Not surprisingly, the campaign of David Condon is taking full advantage of the endorsement he got from former Spokane County Democratic Chairman Tom Keefe. Keefe is featured in the Condon TV ad above and is the first endorsement listed on a Condon mailer that arrived at homes this week.
Condon, the former district director for Republican U.S. Rep. Cathy McMorris Rodgers, has been working to distance himself from the Republican label, though McMorris Rodgers recently headlined a fundraiser for his campaign.
Meanwhile, Verner's campaign has a released a statement from the current chairman of the Spokane County Democratic Party, David Smith. He addresses the Otto Zehm matter, which is the issue that Keefe said pursuaded him to back Condon.
"Mary Verner was not mayor when Otto Zehm died. She was sworn into office a full eighteen months after his death. She could have chosen to augment her political capital by joining in the public condemnation of Officer Thompson," Smith said. " Instead, despite her professed grief for the family of Otto Zehm, she chose to accept the political risk inherent in standing up for Officer Thompson’s right to a fair trial. Doing so took courage. Standing up for the constitution always does."
Here is Smith's full statement responding to Keefe's endorsement:
Puzzlement has arisen due to Tom Keefe’s endorsement of Republican Cathy McMorris Rodgers’ former aide, David Condon, over the endorsed candidate of the Spokane County Democratic Party. As such, I have been asked to clarify that the Spokane County Democrats have endorsed, and continue to endorse, Mayor Mary Verner.
Mary Verner is one of the hardest working public servants that I have ever encountered. It seems that no matter where I turn in this community, the mayor is there. She manages to exquisitely carry out the executive functions of a strong mayor while still performing the ceremonial duties that Spokane citizens grew to expect from a mayor during our many years in a city manager form of government. In Mary Verner, we have obtained the best of both worlds. I, for one, am voting to retain the sense of balance that she has brought to city hall.
Tom Keefe is a good man and a good Democrat. Mary Verner is a good woman and a good Democrat. Tom Keefe is entitled to his opinion and, as a citizen, is entitled to cross party lines to vote for Mr. Condon. As a Democrat, as our chair, and as a citizen, I have the right to honor party lines and vote for our endorsee. I encourage you to do likewise. Mary Verner’s service to this city warrants her reelection.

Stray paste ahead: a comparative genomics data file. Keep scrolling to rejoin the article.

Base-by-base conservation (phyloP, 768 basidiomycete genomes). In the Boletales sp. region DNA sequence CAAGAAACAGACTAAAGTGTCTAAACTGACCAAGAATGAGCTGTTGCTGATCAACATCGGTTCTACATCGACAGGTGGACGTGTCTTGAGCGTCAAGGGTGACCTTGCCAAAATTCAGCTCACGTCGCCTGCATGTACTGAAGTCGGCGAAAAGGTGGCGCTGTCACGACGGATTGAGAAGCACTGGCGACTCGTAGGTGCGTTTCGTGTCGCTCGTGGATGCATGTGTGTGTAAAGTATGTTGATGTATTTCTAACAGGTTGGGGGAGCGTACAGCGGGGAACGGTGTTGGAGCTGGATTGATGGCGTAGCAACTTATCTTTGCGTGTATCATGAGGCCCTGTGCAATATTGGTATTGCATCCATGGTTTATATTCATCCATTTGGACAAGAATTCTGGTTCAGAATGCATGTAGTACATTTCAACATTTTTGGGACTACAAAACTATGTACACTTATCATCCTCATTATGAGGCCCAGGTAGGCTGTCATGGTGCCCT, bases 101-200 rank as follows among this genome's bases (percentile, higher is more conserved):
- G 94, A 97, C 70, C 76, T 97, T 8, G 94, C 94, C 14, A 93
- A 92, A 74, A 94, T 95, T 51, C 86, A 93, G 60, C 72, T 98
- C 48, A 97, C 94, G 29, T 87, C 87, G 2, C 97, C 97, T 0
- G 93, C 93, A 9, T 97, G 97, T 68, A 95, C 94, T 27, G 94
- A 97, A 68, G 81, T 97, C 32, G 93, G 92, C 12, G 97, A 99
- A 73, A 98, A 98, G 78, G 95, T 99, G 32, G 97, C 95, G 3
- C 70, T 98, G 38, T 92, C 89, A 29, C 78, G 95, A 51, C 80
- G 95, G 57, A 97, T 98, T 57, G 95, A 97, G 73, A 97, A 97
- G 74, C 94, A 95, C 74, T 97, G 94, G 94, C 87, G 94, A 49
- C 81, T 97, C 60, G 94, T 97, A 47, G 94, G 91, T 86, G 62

Like all of us, Tom Keefe wants a resolution to the Otto Zehm tragedy. Tom wants Otto Zehm to receive the justice he deserves. I agree; but electing David Condon will not achieve that goal. Justice will be administered by the courts while the mayor will administer to the daily needs of our citizenry. Mayor Verner has proven to be quite adept at carrying out the duties of mayor.
Keefe, featured in a television ad referencing allegations made by an assistant attorney in the federal prosecution of Spokane Police Officer Karl Thompson, argues that Condon will remove a “cloud” from over City Hall. Good rhetoric, but an unsound argument. Citation to a legal brief, of an attorney’s statements and arguments, hardly constitutes a cloud over city hall.
As an unelected candidate, Condon is free to say whatever he thinks will get him elected. However, as the mayor of Spokane, Mary Verner is responsible both to the city and to its employees. That includes Officer Karl Thompson. No doubt aware that as an attorney herself, Mayor Verner would take the “high road” and avoid making comments regarding an ongoing federal prosecution, Condon has been free to make statements without fear of being held to task.
It takes a quiet, honest and intense sense of justice, as well as a constant and firm sense of courage, to assure that a man who has been condemned by public opinion is guaranteed his constitutional rights. Although Spokane screams to receive justice for Otto Zehm, we cannot forget that Officer Thompson is also entitled to his day in court.
Mary Verner was not mayor when Otto Zehm died. She was sworn into office a full eighteen months after his death. She could have chosen to augment her political capital by joining in the public condemnation of Officer Thompson. Instead, despite her professed grief for the family of Otto Zehm, she chose to accept the political risk inherent in standing up for Officer Thompson’s right to a fair trial. Doing so took courage. Standing up for the constitution always does.
In the final analysis, it is up to each us to decide whether Mayor Verner’s record during her first four years warrants reelection. In a recent article in The Inlander, EWU Professor Robert Herold states the following about Mayor Verner,
But here’s the thing: First, she has been a competent mayor, given to deliberation and rational decision-making — qualities not in huge supply around here. And second? Well, what she managed to pull off this past year on the budget-reduction front was nothing short of a political and administrative miracle.
Facing eight — count them, eight — union contract renewals, and needing to make the deepest cuts in Spokane history, she managed to navigate through this impossible job with nary a slip. Can you imagine the odds of getting through this minefield alive? While cutting the budget?
Verner's greatest strength is her temperament. The woman doesn’t get rattled. Her self-possession reflects a deeply held personal commitment to deliberation and transparency, which sometimes leads to the appearance of change at glacial speed. She is, indeed, a quiet-waters-run-deep kind of person.
Robert Herold, The Pacific Northwest Inlander, October 5, 2011 (emphasis in original).
Please join me in keeping a good Democrat in office. We need Mayor Verner now, more than ever.
Chair, Spokane Democrats